They look at my bloods and say "that's low" or "that's normal" etc but they don't ask to examine me. They don't explain the reasons behind my symptoms, and when I go back with the same symptoms to follow up they do the same thing all over again.
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4851940_tn?1385441629
Well that's the NHS service for you.  Welcome to the real world!  

I must admit though, that if something is seriously wrong and life threatening, all stops are pulled and the doctor will not hesitate to make a house call if there is an urgent matter, or  refer the patient to the appropriate specialists.

Don't forget that as you are suffering from depression (I trust that this has been assessed by your doctor) depression, stress and anxiety can make you feel that there are serious issues when there are none.

Although puffy eyes can be indicative of some medical problems, puffy eyes can also be due to allergic reactions for example hair spray, perfumes.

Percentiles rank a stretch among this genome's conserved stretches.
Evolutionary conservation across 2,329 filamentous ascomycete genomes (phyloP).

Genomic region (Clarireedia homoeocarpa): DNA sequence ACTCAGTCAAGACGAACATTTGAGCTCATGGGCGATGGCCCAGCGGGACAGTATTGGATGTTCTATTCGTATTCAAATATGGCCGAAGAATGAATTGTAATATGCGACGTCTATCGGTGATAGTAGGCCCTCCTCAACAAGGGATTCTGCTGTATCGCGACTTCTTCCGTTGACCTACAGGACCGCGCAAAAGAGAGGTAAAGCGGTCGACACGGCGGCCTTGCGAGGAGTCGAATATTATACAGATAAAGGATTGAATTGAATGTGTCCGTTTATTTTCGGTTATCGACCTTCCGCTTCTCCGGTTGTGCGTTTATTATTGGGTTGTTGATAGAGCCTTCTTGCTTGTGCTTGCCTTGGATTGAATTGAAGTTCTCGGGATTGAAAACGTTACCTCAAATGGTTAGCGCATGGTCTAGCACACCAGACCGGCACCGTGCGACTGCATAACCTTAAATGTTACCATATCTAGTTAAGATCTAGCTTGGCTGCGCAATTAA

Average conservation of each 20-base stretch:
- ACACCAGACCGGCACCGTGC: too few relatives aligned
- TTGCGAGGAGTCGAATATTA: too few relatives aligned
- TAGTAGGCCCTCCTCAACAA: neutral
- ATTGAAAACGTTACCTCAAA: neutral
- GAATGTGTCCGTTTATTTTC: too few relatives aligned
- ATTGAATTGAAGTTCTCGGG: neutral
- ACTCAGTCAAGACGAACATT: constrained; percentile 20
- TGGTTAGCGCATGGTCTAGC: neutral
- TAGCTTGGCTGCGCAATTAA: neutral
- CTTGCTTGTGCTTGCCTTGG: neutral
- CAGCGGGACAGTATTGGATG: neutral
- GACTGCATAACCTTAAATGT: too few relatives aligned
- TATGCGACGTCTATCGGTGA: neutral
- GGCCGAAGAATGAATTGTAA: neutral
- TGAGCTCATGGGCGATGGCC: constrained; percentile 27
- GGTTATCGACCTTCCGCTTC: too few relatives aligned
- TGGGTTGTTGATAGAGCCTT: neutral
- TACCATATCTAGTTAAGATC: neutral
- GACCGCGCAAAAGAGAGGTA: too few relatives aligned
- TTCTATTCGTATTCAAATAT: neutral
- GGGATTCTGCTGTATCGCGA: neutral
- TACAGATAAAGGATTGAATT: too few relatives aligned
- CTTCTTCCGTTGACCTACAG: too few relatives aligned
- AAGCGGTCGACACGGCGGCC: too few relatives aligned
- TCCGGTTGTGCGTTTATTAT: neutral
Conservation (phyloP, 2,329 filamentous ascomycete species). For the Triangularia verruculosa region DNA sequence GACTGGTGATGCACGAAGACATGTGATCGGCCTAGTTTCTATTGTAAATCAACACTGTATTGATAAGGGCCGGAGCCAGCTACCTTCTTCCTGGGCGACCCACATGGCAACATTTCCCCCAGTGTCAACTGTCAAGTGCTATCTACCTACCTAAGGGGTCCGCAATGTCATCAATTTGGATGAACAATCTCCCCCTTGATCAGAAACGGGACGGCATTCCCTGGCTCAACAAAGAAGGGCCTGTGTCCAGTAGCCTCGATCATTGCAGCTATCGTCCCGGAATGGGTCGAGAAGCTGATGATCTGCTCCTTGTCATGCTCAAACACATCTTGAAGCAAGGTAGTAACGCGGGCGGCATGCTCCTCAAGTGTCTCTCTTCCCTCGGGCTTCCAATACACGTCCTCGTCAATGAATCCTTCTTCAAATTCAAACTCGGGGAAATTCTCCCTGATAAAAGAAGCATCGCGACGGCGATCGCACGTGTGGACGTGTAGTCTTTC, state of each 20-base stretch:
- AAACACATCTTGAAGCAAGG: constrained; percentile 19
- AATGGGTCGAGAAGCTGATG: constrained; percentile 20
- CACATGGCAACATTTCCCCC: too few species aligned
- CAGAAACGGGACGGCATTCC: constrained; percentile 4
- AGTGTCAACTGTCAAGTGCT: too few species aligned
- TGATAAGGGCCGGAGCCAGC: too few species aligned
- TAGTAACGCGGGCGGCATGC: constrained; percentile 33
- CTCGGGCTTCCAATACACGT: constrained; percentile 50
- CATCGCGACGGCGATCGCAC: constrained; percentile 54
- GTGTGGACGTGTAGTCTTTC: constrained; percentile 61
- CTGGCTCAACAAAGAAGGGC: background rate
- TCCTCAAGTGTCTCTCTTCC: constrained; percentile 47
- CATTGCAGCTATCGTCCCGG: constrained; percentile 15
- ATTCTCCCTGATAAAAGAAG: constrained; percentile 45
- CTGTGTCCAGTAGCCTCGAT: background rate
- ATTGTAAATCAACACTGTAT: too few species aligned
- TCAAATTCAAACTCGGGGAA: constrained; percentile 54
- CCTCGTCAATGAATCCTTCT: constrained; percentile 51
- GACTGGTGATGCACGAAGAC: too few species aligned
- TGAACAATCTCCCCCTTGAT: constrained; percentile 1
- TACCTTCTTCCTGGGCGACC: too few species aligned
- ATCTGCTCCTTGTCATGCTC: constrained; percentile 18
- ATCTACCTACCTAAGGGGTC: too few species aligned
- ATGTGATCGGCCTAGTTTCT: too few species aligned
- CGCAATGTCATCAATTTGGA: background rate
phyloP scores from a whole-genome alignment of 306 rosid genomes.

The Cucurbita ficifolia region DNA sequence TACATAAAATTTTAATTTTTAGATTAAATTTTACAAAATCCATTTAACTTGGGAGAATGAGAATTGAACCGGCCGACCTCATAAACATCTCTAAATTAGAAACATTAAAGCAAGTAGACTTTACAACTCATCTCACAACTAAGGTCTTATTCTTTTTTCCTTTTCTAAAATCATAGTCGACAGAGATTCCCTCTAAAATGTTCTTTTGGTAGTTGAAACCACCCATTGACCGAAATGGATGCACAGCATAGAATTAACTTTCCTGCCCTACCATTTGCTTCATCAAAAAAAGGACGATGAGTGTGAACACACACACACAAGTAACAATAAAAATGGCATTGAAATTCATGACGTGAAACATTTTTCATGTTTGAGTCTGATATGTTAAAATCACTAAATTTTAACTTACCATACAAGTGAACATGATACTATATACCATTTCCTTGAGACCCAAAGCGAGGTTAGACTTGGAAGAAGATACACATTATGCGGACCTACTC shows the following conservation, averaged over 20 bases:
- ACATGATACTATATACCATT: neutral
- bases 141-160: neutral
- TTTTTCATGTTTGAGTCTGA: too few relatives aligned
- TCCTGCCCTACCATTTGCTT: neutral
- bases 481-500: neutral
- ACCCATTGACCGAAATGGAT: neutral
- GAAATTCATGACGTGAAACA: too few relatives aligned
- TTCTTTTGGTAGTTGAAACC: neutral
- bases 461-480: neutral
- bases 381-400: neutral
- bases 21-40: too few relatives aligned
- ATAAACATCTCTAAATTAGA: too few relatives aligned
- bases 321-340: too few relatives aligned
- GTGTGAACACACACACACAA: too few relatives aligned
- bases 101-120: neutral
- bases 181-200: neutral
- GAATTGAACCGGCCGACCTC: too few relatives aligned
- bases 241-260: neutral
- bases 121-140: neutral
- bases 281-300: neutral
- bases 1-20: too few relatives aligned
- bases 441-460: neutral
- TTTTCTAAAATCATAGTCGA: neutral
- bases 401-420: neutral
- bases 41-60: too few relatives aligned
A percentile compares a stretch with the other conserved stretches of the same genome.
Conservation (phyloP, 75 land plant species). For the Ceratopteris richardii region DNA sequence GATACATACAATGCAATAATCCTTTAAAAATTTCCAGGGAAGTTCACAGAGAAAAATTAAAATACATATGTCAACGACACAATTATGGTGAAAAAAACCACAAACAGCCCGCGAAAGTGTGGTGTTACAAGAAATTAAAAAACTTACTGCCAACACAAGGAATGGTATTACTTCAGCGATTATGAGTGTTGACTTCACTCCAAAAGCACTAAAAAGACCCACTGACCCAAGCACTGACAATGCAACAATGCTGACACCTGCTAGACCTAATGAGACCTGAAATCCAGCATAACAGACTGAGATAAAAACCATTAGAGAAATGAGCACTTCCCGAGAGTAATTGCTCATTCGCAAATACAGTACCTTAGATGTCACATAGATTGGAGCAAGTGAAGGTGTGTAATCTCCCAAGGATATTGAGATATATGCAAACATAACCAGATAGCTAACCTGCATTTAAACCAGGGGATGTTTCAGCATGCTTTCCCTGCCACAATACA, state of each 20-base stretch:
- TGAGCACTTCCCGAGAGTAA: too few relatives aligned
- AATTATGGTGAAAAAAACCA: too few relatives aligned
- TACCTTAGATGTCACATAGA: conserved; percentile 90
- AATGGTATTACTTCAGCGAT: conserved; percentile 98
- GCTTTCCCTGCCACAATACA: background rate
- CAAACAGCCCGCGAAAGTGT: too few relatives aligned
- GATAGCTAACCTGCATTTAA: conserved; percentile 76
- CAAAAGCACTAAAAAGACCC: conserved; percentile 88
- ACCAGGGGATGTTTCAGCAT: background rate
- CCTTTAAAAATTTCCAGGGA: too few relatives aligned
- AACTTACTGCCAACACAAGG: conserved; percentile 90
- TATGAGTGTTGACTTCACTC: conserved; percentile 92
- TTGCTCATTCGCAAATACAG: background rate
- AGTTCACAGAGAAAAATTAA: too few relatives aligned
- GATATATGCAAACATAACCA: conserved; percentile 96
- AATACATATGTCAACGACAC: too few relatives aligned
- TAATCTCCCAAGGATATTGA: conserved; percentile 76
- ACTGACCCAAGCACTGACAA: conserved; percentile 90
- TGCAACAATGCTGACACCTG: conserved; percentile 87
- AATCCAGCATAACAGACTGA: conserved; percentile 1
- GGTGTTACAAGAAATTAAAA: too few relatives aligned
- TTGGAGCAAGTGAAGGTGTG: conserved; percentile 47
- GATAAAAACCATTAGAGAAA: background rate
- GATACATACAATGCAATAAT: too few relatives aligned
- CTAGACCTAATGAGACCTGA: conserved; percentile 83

Rather than read the list to the doctor, give the list to him/her so that they can read it.  Sometimes they won't and will ask you questions.

Also don't forget that there are all sorts of bacteria and viruses going around and sometime we can feel unwell because of that.

It may be a good idea for you to discuss how you feel, especially with your low moods, with your doctor so that he can analyse whether in fact you are suffering from depression and go from there.
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Avatar_f_tn
The depression wasn't assessed by the doctor as such...it was assessed by a mental health adviser via the phone.

I haven't used any perfumes since the puffy eyes started. I don't use hairsprays either, I've been using natural shampoos and shower gels and I read the labels on them to be sure.

I have an appointment on Tuesday so I'll be taking the list to them then.